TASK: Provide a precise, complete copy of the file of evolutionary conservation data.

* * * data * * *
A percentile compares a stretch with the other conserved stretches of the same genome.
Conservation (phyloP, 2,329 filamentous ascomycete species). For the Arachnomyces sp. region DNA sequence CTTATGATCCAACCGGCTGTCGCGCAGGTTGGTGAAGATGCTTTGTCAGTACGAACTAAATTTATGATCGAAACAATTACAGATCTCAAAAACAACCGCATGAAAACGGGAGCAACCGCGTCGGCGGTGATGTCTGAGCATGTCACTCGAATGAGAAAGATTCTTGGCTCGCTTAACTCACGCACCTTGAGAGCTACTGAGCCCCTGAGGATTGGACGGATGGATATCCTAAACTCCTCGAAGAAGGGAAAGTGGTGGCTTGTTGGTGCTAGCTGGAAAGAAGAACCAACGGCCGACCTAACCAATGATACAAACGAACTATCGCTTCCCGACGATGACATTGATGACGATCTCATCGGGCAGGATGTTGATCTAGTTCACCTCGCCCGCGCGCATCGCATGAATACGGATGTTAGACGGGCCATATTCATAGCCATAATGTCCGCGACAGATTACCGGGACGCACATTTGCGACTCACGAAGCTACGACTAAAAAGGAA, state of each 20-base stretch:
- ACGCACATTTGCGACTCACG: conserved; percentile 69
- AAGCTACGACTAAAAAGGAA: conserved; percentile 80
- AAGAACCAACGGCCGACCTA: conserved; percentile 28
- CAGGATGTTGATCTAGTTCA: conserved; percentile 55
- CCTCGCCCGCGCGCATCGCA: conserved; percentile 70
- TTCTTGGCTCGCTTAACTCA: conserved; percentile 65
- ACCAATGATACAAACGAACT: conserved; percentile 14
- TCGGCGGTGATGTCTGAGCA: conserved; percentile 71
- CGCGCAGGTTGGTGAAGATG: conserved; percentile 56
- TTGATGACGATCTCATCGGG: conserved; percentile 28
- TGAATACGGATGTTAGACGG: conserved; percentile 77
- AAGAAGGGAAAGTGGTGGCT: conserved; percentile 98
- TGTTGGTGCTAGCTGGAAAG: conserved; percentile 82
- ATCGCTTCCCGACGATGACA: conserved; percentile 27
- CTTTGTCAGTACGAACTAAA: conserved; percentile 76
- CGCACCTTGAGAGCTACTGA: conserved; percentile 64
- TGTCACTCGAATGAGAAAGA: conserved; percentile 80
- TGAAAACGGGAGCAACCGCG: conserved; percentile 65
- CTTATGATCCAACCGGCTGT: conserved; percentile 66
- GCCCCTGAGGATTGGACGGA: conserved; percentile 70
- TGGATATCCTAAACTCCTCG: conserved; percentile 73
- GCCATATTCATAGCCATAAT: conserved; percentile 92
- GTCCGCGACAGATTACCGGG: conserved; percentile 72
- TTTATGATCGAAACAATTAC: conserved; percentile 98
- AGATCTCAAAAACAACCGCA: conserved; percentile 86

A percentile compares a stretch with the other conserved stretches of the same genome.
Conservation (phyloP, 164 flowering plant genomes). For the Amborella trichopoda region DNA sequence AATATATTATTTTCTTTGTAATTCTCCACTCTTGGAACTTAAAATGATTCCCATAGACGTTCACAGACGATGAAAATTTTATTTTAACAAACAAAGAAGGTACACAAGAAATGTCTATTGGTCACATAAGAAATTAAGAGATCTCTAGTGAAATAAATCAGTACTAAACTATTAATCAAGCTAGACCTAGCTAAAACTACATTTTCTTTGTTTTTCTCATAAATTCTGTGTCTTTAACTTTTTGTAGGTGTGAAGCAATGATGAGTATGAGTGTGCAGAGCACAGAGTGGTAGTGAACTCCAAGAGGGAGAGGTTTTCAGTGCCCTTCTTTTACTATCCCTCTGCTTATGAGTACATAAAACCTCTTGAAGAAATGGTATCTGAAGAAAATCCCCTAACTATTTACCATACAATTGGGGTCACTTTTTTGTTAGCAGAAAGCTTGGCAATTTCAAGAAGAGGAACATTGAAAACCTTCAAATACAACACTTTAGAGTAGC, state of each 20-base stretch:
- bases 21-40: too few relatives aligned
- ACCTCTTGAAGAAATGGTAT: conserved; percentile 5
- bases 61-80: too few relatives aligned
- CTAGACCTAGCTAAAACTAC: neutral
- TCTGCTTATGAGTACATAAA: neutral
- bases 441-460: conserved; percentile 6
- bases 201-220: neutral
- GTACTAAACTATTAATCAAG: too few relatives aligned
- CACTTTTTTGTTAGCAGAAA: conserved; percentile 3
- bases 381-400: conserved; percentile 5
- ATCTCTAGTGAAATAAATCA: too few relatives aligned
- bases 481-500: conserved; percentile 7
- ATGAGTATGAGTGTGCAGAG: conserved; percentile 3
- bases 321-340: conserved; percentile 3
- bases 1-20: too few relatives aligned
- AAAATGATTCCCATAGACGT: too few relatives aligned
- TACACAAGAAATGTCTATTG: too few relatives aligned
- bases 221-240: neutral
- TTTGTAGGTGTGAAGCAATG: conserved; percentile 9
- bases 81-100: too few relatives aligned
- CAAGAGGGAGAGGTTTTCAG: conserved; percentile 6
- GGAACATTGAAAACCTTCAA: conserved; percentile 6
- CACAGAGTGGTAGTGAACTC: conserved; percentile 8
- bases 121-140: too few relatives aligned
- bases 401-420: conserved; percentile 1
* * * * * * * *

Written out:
A percentile compares a stretch with the other conserved stretches of the same genome.
Conservation (phyloP, 2,329 filamentous ascomycete species). For the Arachnomyces sp. region DNA sequence CTTATGATCCAACCGGCTGTCGCGCAGGTTGGTGAAGATGCTTTGTCAGTACGAACTAAATTTATGATCGAAACAATTACAGATCTCAAAAACAACCGCATGAAAACGGGAGCAACCGCGTCGGCGGTGATGTCTGAGCATGTCACTCGAATGAGAAAGATTCTTGGCTCGCTTAACTCACGCACCTTGAGAGCTACTGAGCCCCTGAGGATTGGACGGATGGATATCCTAAACTCCTCGAAGAAGGGAAAGTGGTGGCTTGTTGGTGCTAGCTGGAAAGAAGAACCAACGGCCGACCTAACCAATGATACAAACGAACTATCGCTTCCCGACGATGACATTGATGACGATCTCATCGGGCAGGATGTTGATCTAGTTCACCTCGCCCGCGCGCATCGCATGAATACGGATGTTAGACGGGCCATATTCATAGCCATAATGTCCGCGACAGATTACCGGGACGCACATTTGCGACTCACGAAGCTACGACTAAAAAGGAA, state of each 20-base stretch:
- ACGCACATTTGCGACTCACG: conserved; percentile 69
- AAGCTACGACTAAAAAGGAA: conserved; percentile 80
- AAGAACCAACGGCCGACCTA: conserved; percentile 28
- CAGGATGTTGATCTAGTTCA: conserved; percentile 55
- CCTCGCCCGCGCGCATCGCA: conserved; percentile 70
- TTCTTGGCTCGCTTAACTCA: conserved; percentile 65
- ACCAATGATACAAACGAACT: conserved; percentile 14
- TCGGCGGTGATGTCTGAGCA: conserved; percentile 71
- CGCGCAGGTTGGTGAAGATG: conserved; percentile 56
- TTGATGACGATCTCATCGGG: conserved; percentile 28
- TGAATACGGATGTTAGACGG: conserved; percentile 77
- AAGAAGGGAAAGTGGTGGCT: conserved; percentile 98
- TGTTGGTGCTAGCTGGAAAG: conserved; percentile 82
- ATCGCTTCCCGACGATGACA: conserved; percentile 27
- CTTTGTCAGTACGAACTAAA: conserved; percentile 76
- CGCACCTTGAGAGCTACTGA: conserved; percentile 64
- TGTCACTCGAATGAGAAAGA: conserved; percentile 80
- TGAAAACGGGAGCAACCGCG: conserved; percentile 65
- CTTATGATCCAACCGGCTGT: conserved; percentile 66
- GCCCCTGAGGATTGGACGGA: conserved; percentile 70
- TGGATATCCTAAACTCCTCG: conserved; percentile 73
- GCCATATTCATAGCCATAAT: conserved; percentile 92
- GTCCGCGACAGATTACCGGG: conserved; percentile 72
- TTTATGATCGAAACAATTAC: conserved; percentile 98
- AGATCTCAAAAACAACCGCA: conserved; percentile 86

A percentile compares a stretch with the other conserved stretches of the same genome.
Conservation (phyloP, 164 flowering plant genomes). For the Amborella trichopoda region DNA sequence AATATATTATTTTCTTTGTAATTCTCCACTCTTGGAACTTAAAATGATTCCCATAGACGTTCACAGACGATGAAAATTTTATTTTAACAAACAAAGAAGGTACACAAGAAATGTCTATTGGTCACATAAGAAATTAAGAGATCTCTAGTGAAATAAATCAGTACTAAACTATTAATCAAGCTAGACCTAGCTAAAACTACATTTTCTTTGTTTTTCTCATAAATTCTGTGTCTTTAACTTTTTGTAGGTGTGAAGCAATGATGAGTATGAGTGTGCAGAGCACAGAGTGGTAGTGAACTCCAAGAGGGAGAGGTTTTCAGTGCCCTTCTTTTACTATCCCTCTGCTTATGAGTACATAAAACCTCTTGAAGAAATGGTATCTGAAGAAAATCCCCTAACTATTTACCATACAATTGGGGTCACTTTTTTGTTAGCAGAAAGCTTGGCAATTTCAAGAAGAGGAACATTGAAAACCTTCAAATACAACACTTTAGAGTAGC, state of each 20-base stretch:
- bases 21-40: too few relatives aligned
- ACCTCTTGAAGAAATGGTAT: conserved; percentile 5
- bases 61-80: too few relatives aligned
- CTAGACCTAGCTAAAACTAC: neutral
- TCTGCTTATGAGTACATAAA: neutral
- bases 441-460: conserved; percentile 6
- bases 201-220: neutral
- GTACTAAACTATTAATCAAG: too few relatives aligned
- CACTTTTTTGTTAGCAGAAA: conserved; percentile 3
- bases 381-400: conserved; percentile 5
- ATCTCTAGTGAAATAAATCA: too few relatives aligned
- bases 481-500: conserved; percentile 7
- ATGAGTATGAGTGTGCAGAG: conserved; percentile 3
- bases 321-340: conserved; percentile 3
- bases 1-20: too few relatives aligned
- AAAATGATTCCCATAGACGT: too few relatives aligned
- TACACAAGAAATGTCTATTG: too few relatives aligned
- bases 221-240: neutral
- TTTGTAGGTGTGAAGCAATG: conserved; percentile 9
- bases 81-100: too few relatives aligned
- CAAGAGGGAGAGGTTTTCAG: conserved; percentile 6
- GGAACATTGAAAACCTTCAA: conserved; percentile 6
- CACAGAGTGGTAGTGAACTC: conserved; percentile 8
- bases 121-140: too few relatives aligned
- bases 401-420: conserved; percentile 1